Foreign policy behind closed doors: Why Harper snubs the UN

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Stephen Harper was in New York when the 67th annual General Assembly of the United Nations (UNGA) opened, but did not see fit to attend. Indeed, he made a point of not attending.  

Under Harper, Canadian foreign policy features over 40 secret bilateral negotiations of trade and investment agreements, conducted in consultation with business leaders. 

For those interested in knowing the definition of Canadian national security see ... "American Republican." Canada is undertaking a major military build-up, and downgrading diplomatic missions. The government explains the latter as cost-saving, and offers no coherent account of the money wasting involved in the former. 

Every September world leaders gather to address what the current UNGA president, Vuk Jeremić, the 37-year-old Serbian foreign minister, and a Cambridge physics graduate called "the greatest of parliaments." 

Monday Foreign Minister Baird, not Harper, spoke condemning Russian and China for not authorizing UN military intervention in Syria, and making threats against Iran. It is no trivial matter that Stephen Harper prefers to conduct foreign policy behind closed doors, rather than address the world public directly.

The carnage of the First World War led to the creation of the League of Nations. It was to be based on "open covenants of peace, openly arrived at," as stated in the Fourteen Points of U.S. President Woodrow Wilson. At the Paris Peace conference of 1919, it was understood that secret diplomacy had led to horrible misunderstandings between nations. Subsequent miscalculations allowed war parties to form, and veer out of control. The 8.5 million dead soldiers and the 37.5 million wounded paid the price for the failure of foreign policies.

The League was unable to prevent World War Two (the U.S. never joined), but the ideal of open diplomacy was resurrected, and implanted in the UN charter adopted at San Francisco in 1945.    

Swedish foreign minister Carl Blidt referred to the UN on Twitter as "the most important rostrum in the world" and, in a special issue of the UN Chronicle on peacekeeping, as the cornerstone of Swedish foreign policy.

Canada was a UN founding member. And, once, the UN was the corner stone of Canadian foreign policy as well. In Foreign Policy for Canadians, the new Liberal government of Pierre Trudeau, elected in 1968, announced that promoting Canadian economic development was the new priority. Downgrading the role of "helpful fixer" at the UN did not please his predecessor Lester B. Pearson, who never tired of what Dag Hammarskjöld called the "adventure of building a world organization." 

Today cynicism about what the UN has accomplished, and about its inadequacies in dealing with issues such as civil wars in Syria, Libya, or Sudan (to mention only recent examples) is widespread among government officials, media, and, especially, the American foreign policy establishment, and their friends around the world.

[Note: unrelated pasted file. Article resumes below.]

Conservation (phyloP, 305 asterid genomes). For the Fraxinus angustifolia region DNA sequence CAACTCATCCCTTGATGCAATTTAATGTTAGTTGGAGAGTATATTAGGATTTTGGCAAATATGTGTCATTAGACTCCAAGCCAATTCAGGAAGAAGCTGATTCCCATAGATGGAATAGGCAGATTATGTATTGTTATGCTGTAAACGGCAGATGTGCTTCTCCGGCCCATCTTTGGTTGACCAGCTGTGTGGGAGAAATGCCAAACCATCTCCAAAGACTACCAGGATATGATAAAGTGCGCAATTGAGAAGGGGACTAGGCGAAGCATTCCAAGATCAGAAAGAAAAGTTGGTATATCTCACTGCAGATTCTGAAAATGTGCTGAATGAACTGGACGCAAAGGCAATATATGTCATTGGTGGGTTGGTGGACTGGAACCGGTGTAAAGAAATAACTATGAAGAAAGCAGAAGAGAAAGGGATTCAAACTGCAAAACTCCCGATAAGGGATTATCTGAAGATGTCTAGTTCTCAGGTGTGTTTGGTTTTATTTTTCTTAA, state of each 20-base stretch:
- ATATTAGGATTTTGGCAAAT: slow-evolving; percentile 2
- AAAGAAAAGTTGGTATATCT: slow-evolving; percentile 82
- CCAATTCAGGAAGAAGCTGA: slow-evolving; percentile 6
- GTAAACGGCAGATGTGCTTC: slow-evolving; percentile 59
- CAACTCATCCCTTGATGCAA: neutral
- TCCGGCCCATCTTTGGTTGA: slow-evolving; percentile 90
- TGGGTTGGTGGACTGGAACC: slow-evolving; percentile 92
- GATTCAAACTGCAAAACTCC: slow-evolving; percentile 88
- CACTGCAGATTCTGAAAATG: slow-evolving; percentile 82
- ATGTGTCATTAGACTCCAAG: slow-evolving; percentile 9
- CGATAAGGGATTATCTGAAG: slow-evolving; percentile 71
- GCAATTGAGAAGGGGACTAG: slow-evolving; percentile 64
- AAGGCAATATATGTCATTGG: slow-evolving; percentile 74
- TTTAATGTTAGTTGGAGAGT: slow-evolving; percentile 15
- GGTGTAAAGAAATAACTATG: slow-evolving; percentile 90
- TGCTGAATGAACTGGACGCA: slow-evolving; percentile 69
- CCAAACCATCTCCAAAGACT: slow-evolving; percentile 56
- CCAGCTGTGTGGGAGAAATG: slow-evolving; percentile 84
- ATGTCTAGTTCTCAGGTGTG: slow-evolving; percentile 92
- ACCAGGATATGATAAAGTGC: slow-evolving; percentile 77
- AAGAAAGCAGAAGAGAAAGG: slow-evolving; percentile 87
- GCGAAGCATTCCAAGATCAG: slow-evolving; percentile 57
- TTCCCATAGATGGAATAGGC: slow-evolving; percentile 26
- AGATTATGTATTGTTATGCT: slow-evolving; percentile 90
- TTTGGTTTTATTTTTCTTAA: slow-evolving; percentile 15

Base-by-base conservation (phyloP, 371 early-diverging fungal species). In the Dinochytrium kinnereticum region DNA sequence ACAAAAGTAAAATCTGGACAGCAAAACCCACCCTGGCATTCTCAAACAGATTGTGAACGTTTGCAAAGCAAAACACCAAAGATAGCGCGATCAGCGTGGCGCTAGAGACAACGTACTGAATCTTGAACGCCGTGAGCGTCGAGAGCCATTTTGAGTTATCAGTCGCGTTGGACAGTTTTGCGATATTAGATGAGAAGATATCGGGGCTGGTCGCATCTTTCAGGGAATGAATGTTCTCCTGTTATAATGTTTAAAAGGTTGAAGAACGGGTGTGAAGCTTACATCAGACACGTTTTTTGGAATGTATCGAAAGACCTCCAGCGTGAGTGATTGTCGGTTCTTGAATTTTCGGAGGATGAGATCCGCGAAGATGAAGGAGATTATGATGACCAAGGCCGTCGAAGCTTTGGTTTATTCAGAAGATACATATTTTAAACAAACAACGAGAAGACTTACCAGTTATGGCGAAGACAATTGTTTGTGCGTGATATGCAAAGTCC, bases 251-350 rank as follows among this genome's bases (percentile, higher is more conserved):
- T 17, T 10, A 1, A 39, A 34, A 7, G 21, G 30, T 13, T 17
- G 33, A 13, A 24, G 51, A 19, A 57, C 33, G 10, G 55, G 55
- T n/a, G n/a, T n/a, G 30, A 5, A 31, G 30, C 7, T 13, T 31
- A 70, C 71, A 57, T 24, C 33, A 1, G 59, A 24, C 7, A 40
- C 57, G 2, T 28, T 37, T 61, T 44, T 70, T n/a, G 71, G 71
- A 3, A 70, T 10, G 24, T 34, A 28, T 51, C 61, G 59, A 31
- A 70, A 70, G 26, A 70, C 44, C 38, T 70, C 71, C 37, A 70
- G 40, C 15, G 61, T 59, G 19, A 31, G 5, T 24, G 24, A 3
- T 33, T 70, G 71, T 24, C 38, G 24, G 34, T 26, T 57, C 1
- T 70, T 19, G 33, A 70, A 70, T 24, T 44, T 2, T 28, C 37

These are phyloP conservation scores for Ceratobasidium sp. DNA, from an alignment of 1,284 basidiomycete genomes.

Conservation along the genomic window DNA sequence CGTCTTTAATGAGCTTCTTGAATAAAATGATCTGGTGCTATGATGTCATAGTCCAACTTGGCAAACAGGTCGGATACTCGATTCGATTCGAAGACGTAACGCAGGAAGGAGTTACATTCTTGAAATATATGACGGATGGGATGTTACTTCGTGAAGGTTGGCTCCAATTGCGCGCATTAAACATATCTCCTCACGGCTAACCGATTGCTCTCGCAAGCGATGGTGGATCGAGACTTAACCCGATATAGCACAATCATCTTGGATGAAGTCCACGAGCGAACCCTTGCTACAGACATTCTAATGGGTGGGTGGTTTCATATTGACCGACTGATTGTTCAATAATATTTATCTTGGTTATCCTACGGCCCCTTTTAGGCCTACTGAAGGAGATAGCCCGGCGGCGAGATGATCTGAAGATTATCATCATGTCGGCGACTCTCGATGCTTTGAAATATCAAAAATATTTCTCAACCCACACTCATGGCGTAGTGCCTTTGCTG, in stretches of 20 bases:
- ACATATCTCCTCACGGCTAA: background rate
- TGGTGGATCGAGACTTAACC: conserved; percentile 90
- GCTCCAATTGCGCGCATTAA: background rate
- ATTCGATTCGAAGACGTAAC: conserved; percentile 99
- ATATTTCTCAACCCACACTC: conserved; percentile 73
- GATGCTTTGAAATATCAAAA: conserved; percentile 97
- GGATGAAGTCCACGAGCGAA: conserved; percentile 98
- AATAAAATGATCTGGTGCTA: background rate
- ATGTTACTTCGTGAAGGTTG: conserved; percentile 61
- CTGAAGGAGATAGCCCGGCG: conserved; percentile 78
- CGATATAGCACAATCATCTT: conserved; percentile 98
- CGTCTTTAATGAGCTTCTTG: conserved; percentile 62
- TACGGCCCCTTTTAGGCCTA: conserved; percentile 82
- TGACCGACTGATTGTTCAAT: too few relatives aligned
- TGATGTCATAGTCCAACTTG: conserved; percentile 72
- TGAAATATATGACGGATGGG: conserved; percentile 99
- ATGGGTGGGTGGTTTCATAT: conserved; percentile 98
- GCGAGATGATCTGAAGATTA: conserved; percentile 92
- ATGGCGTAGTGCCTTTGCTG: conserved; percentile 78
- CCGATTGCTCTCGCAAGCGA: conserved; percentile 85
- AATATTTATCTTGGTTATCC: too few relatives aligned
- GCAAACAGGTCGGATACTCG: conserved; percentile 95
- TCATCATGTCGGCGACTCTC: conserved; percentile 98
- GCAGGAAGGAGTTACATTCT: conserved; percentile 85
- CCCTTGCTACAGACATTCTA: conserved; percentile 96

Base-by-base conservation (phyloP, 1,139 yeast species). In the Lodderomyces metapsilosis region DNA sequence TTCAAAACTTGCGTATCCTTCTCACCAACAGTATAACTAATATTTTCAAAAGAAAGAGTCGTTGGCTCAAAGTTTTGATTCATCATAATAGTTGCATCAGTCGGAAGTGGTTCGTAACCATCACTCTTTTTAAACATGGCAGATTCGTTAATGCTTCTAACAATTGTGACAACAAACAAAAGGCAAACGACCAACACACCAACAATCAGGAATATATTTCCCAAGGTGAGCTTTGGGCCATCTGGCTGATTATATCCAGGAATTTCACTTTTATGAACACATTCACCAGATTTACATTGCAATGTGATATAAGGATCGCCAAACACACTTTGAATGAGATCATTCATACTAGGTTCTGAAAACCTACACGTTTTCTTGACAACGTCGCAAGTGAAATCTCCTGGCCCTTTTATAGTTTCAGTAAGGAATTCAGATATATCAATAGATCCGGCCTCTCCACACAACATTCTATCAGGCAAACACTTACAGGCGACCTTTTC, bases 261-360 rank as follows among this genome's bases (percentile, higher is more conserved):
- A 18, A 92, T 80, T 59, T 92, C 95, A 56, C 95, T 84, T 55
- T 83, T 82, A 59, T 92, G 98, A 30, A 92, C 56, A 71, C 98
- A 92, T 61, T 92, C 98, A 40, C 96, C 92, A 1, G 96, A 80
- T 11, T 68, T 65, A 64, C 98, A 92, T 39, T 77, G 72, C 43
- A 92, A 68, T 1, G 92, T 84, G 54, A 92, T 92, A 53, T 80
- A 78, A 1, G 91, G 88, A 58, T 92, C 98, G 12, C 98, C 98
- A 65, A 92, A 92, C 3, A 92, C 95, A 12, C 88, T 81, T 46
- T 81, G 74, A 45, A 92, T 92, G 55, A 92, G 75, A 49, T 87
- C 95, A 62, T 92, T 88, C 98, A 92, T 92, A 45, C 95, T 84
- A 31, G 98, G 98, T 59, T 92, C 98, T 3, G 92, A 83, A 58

Civil society organizations have their own reasons to find fault with the UN: principally because they find fault with its member governments.

Defenders of the UN ask us to compare the second half of the 20th century with the first half, and suggest the evidence is overwhelming that the UN has made a positive contribution to preserving peace and security.

In his Introduction to the Annual Report of the Secretary of the Secretary-General (1960-61), Hammarskjöld laid out two competing conceptions of the organization. The UN could be seen as an elaborate conference machinery that allowed various interests and ideologies of world politics to be worked out so as to avoid general wars, and prevent local conflicts from escalating into international incidents. In this view the UN secretariat reflected the interests of the nations that made up the organization, and it was natural for UN officials to represent the interests of their nations in the daily affairs of the organization.

In another view, the UN is a coherent international organization with a mandate to promote its charter, and live up to the expectations of its founders that what unites the people's of the world is greater than what divides them. This second conception of an activist UN was what motivated Lester Pearson, Dag Hammarskjöld, and generations of idealists who believed that many issues do not bear passports, and that the world needs action from a world scale organization on issues as diverse as AIDS, social statistics, child nutrition, tourism, arms control, control of nuclear energy, and protection of heritage sites. 

In its preamble, the UN charter defines its first purpose as "to save succeeding generations from the scourge of war, which ... has brought untold sorrow to mankind."

Serious differences loom between those like the Harper government who believe political problems can be dealt with by military action, and those who are convinced that means exist to resolve the most serious differences without resort to violence.

Those in the second camp still support the UN despite its own participation in wars because, as the Swedish ambassador to Norway said in accepting the posthumous award of the Nobel Peace Prize to  Dag Hammarskjöld, quoting  Hammarskjöld'ss last article: "... set-backs in efforts to implement an ideal do not prove that the ideal is wrong."   

Duncan Cameron is the president of and writes a weekly column on politics and current affairs.

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